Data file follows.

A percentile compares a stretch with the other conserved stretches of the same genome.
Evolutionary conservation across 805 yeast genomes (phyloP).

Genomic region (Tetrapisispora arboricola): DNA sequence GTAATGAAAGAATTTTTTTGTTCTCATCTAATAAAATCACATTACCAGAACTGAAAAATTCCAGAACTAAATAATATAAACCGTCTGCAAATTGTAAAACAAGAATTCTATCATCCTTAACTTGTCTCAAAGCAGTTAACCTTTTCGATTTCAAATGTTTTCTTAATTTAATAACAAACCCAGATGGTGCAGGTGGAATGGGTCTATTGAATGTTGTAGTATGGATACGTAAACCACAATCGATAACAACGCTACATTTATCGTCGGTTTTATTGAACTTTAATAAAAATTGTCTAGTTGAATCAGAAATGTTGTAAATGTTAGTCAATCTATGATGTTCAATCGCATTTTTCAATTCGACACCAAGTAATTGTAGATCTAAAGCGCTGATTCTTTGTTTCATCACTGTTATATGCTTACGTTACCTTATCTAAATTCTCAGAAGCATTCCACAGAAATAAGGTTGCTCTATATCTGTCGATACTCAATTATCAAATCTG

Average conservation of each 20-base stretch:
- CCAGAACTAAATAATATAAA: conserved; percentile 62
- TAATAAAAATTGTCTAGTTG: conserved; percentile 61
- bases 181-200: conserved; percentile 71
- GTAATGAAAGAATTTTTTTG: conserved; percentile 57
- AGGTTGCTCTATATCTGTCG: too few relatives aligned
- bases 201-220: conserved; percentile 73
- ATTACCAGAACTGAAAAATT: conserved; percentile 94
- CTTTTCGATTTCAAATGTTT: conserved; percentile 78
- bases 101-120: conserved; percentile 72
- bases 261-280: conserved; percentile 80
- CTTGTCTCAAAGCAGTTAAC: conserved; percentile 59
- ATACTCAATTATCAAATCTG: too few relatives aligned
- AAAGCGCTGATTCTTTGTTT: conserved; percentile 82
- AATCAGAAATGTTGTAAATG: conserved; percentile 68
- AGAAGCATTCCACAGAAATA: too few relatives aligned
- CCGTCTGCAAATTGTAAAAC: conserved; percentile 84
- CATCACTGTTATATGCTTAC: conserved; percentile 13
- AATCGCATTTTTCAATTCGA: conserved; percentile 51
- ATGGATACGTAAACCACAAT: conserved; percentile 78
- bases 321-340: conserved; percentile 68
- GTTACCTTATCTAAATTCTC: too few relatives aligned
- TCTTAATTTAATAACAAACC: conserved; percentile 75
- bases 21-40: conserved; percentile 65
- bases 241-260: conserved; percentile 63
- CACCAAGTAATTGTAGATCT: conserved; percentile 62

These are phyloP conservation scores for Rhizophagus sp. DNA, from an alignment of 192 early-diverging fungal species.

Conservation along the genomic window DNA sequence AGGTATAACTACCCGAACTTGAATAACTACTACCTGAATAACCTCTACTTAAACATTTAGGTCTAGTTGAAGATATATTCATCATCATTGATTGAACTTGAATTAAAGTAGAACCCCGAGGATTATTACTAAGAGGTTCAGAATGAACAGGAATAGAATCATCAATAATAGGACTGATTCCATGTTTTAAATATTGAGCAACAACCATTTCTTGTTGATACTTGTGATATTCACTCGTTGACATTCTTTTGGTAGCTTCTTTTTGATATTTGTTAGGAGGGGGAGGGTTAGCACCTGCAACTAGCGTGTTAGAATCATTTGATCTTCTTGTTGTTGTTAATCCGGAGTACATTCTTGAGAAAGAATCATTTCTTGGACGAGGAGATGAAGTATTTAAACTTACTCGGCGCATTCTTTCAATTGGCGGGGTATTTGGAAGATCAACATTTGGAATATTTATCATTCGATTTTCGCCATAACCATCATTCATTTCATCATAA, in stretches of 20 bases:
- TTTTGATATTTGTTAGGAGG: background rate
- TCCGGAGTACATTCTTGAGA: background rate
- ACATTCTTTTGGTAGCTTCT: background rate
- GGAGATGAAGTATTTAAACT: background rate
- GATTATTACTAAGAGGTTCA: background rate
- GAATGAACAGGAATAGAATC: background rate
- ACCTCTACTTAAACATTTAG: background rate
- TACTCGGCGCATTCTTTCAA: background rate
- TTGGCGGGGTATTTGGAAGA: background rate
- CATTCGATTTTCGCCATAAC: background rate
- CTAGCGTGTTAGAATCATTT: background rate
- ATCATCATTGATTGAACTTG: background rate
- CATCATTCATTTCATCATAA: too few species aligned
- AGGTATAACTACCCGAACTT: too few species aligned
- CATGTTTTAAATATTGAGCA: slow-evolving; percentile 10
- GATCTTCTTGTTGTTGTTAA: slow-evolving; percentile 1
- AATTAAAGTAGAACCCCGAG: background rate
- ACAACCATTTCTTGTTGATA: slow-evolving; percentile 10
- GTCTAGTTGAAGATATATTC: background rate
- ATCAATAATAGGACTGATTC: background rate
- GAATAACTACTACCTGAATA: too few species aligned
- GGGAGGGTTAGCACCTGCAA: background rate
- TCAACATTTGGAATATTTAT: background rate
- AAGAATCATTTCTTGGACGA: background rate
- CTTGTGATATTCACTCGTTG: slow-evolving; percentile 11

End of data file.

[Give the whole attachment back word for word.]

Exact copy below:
A percentile compares a stretch with the other conserved stretches of the same genome.
Evolutionary conservation across 805 yeast genomes (phyloP).

Genomic region (Tetrapisispora arboricola): DNA sequence GTAATGAAAGAATTTTTTTGTTCTCATCTAATAAAATCACATTACCAGAACTGAAAAATTCCAGAACTAAATAATATAAACCGTCTGCAAATTGTAAAACAAGAATTCTATCATCCTTAACTTGTCTCAAAGCAGTTAACCTTTTCGATTTCAAATGTTTTCTTAATTTAATAACAAACCCAGATGGTGCAGGTGGAATGGGTCTATTGAATGTTGTAGTATGGATACGTAAACCACAATCGATAACAACGCTACATTTATCGTCGGTTTTATTGAACTTTAATAAAAATTGTCTAGTTGAATCAGAAATGTTGTAAATGTTAGTCAATCTATGATGTTCAATCGCATTTTTCAATTCGACACCAAGTAATTGTAGATCTAAAGCGCTGATTCTTTGTTTCATCACTGTTATATGCTTACGTTACCTTATCTAAATTCTCAGAAGCATTCCACAGAAATAAGGTTGCTCTATATCTGTCGATACTCAATTATCAAATCTG

Average conservation of each 20-base stretch:
- CCAGAACTAAATAATATAAA: conserved; percentile 62
- TAATAAAAATTGTCTAGTTG: conserved; percentile 61
- bases 181-200: conserved; percentile 71
- GTAATGAAAGAATTTTTTTG: conserved; percentile 57
- AGGTTGCTCTATATCTGTCG: too few relatives aligned
- bases 201-220: conserved; percentile 73
- ATTACCAGAACTGAAAAATT: conserved; percentile 94
- CTTTTCGATTTCAAATGTTT: conserved; percentile 78
- bases 101-120: conserved; percentile 72
- bases 261-280: conserved; percentile 80
- CTTGTCTCAAAGCAGTTAAC: conserved; percentile 59
- ATACTCAATTATCAAATCTG: too few relatives aligned
- AAAGCGCTGATTCTTTGTTT: conserved; percentile 82
- AATCAGAAATGTTGTAAATG: conserved; percentile 68
- AGAAGCATTCCACAGAAATA: too few relatives aligned
- CCGTCTGCAAATTGTAAAAC: conserved; percentile 84
- CATCACTGTTATATGCTTAC: conserved; percentile 13
- AATCGCATTTTTCAATTCGA: conserved; percentile 51
- ATGGATACGTAAACCACAAT: conserved; percentile 78
- bases 321-340: conserved; percentile 68
- GTTACCTTATCTAAATTCTC: too few relatives aligned
- TCTTAATTTAATAACAAACC: conserved; percentile 75
- bases 21-40: conserved; percentile 65
- bases 241-260: conserved; percentile 63
- CACCAAGTAATTGTAGATCT: conserved; percentile 62

These are phyloP conservation scores for Rhizophagus sp. DNA, from an alignment of 192 early-diverging fungal species.

Conservation along the genomic window DNA sequence AGGTATAACTACCCGAACTTGAATAACTACTACCTGAATAACCTCTACTTAAACATTTAGGTCTAGTTGAAGATATATTCATCATCATTGATTGAACTTGAATTAAAGTAGAACCCCGAGGATTATTACTAAGAGGTTCAGAATGAACAGGAATAGAATCATCAATAATAGGACTGATTCCATGTTTTAAATATTGAGCAACAACCATTTCTTGTTGATACTTGTGATATTCACTCGTTGACATTCTTTTGGTAGCTTCTTTTTGATATTTGTTAGGAGGGGGAGGGTTAGCACCTGCAACTAGCGTGTTAGAATCATTTGATCTTCTTGTTGTTGTTAATCCGGAGTACATTCTTGAGAAAGAATCATTTCTTGGACGAGGAGATGAAGTATTTAAACTTACTCGGCGCATTCTTTCAATTGGCGGGGTATTTGGAAGATCAACATTTGGAATATTTATCATTCGATTTTCGCCATAACCATCATTCATTTCATCATAA, in stretches of 20 bases:
- TTTTGATATTTGTTAGGAGG: background rate
- TCCGGAGTACATTCTTGAGA: background rate
- ACATTCTTTTGGTAGCTTCT: background rate
- GGAGATGAAGTATTTAAACT: background rate
- GATTATTACTAAGAGGTTCA: background rate
- GAATGAACAGGAATAGAATC: background rate
- ACCTCTACTTAAACATTTAG: background rate
- TACTCGGCGCATTCTTTCAA: background rate
- TTGGCGGGGTATTTGGAAGA: background rate
- CATTCGATTTTCGCCATAAC: background rate
- CTAGCGTGTTAGAATCATTT: background rate
- ATCATCATTGATTGAACTTG: background rate
- CATCATTCATTTCATCATAA: too few species aligned
- AGGTATAACTACCCGAACTT: too few species aligned
- CATGTTTTAAATATTGAGCA: slow-evolving; percentile 10
- GATCTTCTTGTTGTTGTTAA: slow-evolving; percentile 1
- AATTAAAGTAGAACCCCGAG: background rate
- ACAACCATTTCTTGTTGATA: slow-evolving; percentile 10
- GTCTAGTTGAAGATATATTC: background rate
- ATCAATAATAGGACTGATTC: background rate
- GAATAACTACTACCTGAATA: too few species aligned
- GGGAGGGTTAGCACCTGCAA: background rate
- TCAACATTTGGAATATTTAT: background rate
- AAGAATCATTTCTTGGACGA: background rate
- CTTGTGATATTCACTCGTTG: slow-evolving; percentile 11